5. CYA – Cover Your Assets – Pt 1. Many businesses are woefully under-insured. If your business burns down, or is struck by lightning (pick your calamity here), how will you pay the bills until you can rebuild? Most business and property insurance does not cover this. There is insurance that will replace your lost revenue in the event of catastrophe or damage to your business.
6. CYA – Cover Your Assets – Pt 2. Your employees – and the historical and customer knowledge they have – are assets. Have tight employee and/or IC agreements, and perhaps most importantly, Employee Liability insurance.
7. CYA – Cover Your Assets – Pt 3. Your intellectual property can be more valuable than storefronts and equipment. Protect it, and work with a good attorney to properly plan for, and protect, the growth of your brand and trademarks, patents, etc., associated with it.
8. CYA – Cover Your Assets – Pt 4. Partnership agreements are critical, particularly early on, during the ‘honeymoon period.’ Though a business may start out small, eventually, it can grow into an operation that employs many. There are 4 ways a partner or owner will leave the business – corporate divorce, disability, death, and straight up departure. Define early on how your business will handle each possibility with a good attorney. Also strongly consider having disability insurance and provisions put into the partnership agreement, and terms for buy-out or dissolution.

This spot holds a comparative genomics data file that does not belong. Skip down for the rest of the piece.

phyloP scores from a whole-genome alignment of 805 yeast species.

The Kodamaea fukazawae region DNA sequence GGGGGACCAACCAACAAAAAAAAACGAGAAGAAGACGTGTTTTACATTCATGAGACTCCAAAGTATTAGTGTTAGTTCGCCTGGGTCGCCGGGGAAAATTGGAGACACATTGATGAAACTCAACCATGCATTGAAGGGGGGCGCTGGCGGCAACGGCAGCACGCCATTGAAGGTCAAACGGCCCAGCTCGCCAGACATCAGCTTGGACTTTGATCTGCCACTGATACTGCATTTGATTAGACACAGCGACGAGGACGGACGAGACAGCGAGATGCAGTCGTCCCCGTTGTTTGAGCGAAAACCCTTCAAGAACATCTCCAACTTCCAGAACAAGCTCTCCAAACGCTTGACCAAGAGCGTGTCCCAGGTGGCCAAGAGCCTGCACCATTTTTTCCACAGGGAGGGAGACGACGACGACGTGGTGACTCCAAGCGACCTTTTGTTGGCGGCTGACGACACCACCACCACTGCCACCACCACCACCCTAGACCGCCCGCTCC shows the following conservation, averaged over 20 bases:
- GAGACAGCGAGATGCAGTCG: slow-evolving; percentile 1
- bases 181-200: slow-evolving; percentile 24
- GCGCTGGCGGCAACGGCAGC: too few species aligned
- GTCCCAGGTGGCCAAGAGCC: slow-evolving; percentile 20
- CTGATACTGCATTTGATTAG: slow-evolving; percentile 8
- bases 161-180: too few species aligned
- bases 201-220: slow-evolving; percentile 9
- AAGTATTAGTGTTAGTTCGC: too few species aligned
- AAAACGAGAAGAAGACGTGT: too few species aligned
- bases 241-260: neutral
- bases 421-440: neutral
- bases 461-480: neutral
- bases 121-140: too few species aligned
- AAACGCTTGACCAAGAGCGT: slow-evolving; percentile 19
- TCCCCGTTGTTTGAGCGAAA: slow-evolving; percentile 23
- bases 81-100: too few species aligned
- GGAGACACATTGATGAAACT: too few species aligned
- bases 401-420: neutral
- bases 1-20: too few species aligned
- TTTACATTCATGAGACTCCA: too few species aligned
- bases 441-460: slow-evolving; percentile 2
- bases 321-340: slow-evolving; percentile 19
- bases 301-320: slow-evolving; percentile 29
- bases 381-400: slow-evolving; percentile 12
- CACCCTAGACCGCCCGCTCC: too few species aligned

9. Lack of Succession and Estate Planning. Do you have a buy-sell agreement for your partnership? If the worst happens, how can you guarantee your family/heirs will receive fair value? Or, in the reverse, provide funds to buy out your partners’ family, rather than be in business with the spouse and/or children? Additionally, as your business grows, should you consider giving nonvoting shares to the children, freezing your estate, and limiting your estate taxes? These are just two of the very serious issues that have a profound effect on your business and your estate.
10. Handing Over the Purse Strings. For those who have gone into business with a spouse – or married into a business – one of the top issues I see with my clients is women handing over all financial decisions to the spouse – or being too timid to question where the money is going. I cannot count for you the number of women who come to me once a divorce has begun because they have discovered that the money has moved, and that she has no relationship with her husband’s advisors. It is imperative from a financial stand point to harness your own relationship with your own advisor – even if your relationship is very solid. You’ll either be happy, or you'll be right.
Leah Arnold is a Certified Financial Planner, founder/lead mentor of The Academy of Strategic Business Soultions, a renowned public speaker, and an expert advisor / planner for women in business.